Earnings and credit ratings for the six major European automakers would take a hit if U.S. President Donald Trump decides to impose a 25% tariff on European auto imports to the U.S., according to a report by S&P Global Ratings.
The affected auto companies — Volkswagen AG, Fiat Chrysler Automobiles NV, Daimler AG, Bayerische Motoren Werke AG, Volvo Car AB (publ.) and Jaguar Land Rover Ltd. — are projected to take an earnings hit, potentially resulting in a negative ratings action, Ratings said in the March 26 report.
S&P Global Ratings credit analyst Vittoria Ferraris said a tariff hike would lead to a 15% drop in aggregate adjusted 2019 EBITDA for the six European car manufacturers with significant sales in the North American Free Trade Agreement region.
The EU imposes a 10% tariff on car imports from the U.S., and Trump has said he believes tariffs on European cars should therefore be higher.
Impact on individual automakers
Anna Stegert, a Ratings analyst, said during an S&P webcast after the report was released March 26 that the assumption is automakers would try to pass on part of the increased tariff costs to consumers.
However, some companies are better positioned to pass those costs on, Ferraris, who also joined the webcast, said.
"You can do it depending on the mix you sell in the U.S.," Ferraris said. "You probably can do it on super premium and premium segments."
For automakers that cannot do that, there is another option.
"If they can't really change their prices what they will do is move supply chains" closer to the U.S., Stegert said.
The report suggests that European carmakers would need up to two years to reorganize their supply chains.
U.K.-based Jaguar Land Rover and Sweden-based Volvo could be the hardest hit, as they source either no production or very little of their supply chains within the NAFTA region, which comprises the U.S., Mexico and Canada. Cars made within the region that adhere to the rules of origin are shipped within the trading bloc duty-free.
The report's scenario of 25% tariffs would create a competitive disadvantage for Jaguar-Land Rover because its sales in the NAFTA region rely entirely on imported vehicles. The additional costs from a tariff hike would reverse the effect of the automaker's cost-reduction measures, assuming the company cannot pass the tariff-related costs on to consumers.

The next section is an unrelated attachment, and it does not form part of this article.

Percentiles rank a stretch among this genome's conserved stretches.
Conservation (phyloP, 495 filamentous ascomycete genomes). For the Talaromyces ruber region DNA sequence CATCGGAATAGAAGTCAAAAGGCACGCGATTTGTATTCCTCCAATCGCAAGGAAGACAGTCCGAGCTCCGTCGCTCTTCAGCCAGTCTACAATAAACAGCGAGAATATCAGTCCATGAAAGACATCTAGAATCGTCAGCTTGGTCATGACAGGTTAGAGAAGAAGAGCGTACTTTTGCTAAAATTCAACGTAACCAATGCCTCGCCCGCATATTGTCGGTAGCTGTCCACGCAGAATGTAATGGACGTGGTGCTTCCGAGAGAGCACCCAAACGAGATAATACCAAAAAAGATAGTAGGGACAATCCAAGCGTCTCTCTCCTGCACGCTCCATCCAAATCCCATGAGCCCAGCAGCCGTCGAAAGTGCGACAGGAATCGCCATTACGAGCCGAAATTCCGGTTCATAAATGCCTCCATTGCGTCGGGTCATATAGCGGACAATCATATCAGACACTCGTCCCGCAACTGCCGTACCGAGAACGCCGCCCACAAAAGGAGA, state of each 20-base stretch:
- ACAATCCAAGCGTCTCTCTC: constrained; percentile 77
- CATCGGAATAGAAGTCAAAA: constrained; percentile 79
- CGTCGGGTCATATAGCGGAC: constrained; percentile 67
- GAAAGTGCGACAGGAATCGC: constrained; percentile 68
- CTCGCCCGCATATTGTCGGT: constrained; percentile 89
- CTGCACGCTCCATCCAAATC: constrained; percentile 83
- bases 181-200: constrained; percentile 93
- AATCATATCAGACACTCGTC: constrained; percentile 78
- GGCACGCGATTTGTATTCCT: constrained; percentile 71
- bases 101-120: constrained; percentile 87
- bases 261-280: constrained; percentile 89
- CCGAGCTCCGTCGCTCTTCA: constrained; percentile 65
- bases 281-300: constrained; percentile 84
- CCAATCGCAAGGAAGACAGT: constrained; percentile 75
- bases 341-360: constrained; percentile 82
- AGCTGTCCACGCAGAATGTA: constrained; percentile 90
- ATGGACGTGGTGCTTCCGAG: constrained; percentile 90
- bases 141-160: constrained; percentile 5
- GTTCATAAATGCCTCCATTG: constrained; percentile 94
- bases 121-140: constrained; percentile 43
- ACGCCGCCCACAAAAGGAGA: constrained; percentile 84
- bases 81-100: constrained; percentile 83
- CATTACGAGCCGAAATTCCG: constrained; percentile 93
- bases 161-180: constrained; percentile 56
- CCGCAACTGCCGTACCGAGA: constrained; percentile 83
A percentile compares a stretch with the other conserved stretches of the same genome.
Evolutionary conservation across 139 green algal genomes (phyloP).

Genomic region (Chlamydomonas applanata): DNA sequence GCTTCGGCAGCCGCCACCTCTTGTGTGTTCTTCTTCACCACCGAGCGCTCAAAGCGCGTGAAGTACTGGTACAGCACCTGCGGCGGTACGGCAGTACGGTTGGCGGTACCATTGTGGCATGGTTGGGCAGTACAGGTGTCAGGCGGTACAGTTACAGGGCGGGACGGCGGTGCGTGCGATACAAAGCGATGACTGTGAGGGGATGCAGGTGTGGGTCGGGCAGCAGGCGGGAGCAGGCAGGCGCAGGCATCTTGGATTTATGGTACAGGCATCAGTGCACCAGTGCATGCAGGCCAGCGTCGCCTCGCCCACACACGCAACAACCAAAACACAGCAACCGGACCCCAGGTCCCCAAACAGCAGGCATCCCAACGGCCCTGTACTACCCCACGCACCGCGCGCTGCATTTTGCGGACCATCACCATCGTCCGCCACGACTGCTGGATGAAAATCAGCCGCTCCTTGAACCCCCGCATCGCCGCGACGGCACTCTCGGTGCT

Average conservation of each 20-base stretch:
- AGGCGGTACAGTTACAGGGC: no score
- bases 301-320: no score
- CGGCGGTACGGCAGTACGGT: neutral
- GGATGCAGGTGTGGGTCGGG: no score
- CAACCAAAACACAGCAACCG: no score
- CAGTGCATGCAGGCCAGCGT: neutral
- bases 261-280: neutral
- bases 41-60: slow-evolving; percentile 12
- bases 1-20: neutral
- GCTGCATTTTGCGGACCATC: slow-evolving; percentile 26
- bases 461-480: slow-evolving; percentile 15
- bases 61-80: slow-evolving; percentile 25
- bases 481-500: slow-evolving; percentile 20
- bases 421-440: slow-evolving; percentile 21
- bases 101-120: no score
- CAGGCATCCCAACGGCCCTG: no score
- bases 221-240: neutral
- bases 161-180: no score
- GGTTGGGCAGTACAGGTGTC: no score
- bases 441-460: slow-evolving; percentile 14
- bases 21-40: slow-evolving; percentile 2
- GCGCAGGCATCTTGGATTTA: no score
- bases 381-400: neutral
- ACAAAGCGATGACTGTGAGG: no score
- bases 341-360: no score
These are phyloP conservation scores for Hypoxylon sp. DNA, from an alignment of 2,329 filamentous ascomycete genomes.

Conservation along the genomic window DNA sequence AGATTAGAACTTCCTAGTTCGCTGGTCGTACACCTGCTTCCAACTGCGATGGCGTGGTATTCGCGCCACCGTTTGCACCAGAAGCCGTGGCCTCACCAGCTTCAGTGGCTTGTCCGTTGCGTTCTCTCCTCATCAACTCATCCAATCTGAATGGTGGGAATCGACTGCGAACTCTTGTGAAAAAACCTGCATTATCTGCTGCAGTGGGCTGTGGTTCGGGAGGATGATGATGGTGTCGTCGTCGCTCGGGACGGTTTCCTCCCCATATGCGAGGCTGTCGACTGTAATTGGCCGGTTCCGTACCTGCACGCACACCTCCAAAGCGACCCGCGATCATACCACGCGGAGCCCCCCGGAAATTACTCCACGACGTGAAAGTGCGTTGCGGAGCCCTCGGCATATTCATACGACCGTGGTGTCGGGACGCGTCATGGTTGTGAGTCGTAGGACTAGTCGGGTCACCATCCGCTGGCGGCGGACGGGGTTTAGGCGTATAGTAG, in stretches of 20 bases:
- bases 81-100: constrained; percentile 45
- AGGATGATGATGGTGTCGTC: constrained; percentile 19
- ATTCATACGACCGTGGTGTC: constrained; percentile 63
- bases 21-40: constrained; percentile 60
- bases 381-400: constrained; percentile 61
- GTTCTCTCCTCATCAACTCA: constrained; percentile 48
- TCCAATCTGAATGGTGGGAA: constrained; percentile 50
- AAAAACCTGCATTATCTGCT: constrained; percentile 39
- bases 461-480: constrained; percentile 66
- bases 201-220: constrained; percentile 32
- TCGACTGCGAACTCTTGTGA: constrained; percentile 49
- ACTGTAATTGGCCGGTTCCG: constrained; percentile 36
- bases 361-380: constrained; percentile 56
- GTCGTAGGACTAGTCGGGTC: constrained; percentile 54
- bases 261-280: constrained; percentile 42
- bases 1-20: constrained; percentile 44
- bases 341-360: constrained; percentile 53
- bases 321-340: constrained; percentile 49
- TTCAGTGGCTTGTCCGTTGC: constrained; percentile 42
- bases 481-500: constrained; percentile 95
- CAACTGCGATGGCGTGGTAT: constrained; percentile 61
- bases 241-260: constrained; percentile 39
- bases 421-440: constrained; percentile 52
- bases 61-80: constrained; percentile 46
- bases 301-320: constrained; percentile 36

With Volvo, the impact would also be significant because its SUV XC series produced in Sweden contains no U.S.-sourced content even though it represents approximately 80% of Volvo's
Fiat Chrysler sources 55% of the cars it sells in the U.S. within the NAFTA region. But it could experience a 20% fall in EBITDA if 25% tariffs are imposed on auto imports as a large share of the value chain for its Jeep models, especially the Jeep Renegade, are outside the NAFTA region.
Germany-based Daimler would lose more than 10% of projected 2019 S&P-adjusted EBITDA because its models with U.S. appeal have limited locally sourced content.
Germany-based BMW's U.S. plant is its largest global production facility. But tariffs could impact the automaker's earnings because approximately 40% of content for BMW's most-popular models in the U.S. originate outside of the country.
Germany-based Volkswagen will be least impacted, according to the report. The impact on expected 2019 EBITDA falls below 10% because several of Volvo's bestsellers in the U.S. are also sourced in the NAFTA region.
Impact on European economy expected to be modest
However, the effects of a tariff hike on European economies and sovereigns at large would be only "modest," Ratings said, as European economies are too diverse to be stymied by tariff hikes in a single industry, according to the report.
The overall macroeconomic effect for the EU economy would be limited to losing 0.1 percentage point of GDP.
Germany's economy would be hit the most by a tariff hike, but it would only lose approximately 0.45 percentage point
Germany has a highly diversified economy that benefits from a global customer base for its exports, according to the report. German auto exports to the U.S. are a low percentage of its GDP, equivalent to slightly more than 1%, the report said.
This S&P Global Market Intelligence news article may contain information about credit ratings issued by S&P Global Ratings, a separately managed division of S&P Global. Descriptions in this news article were not prepared by S&P Global Ratings.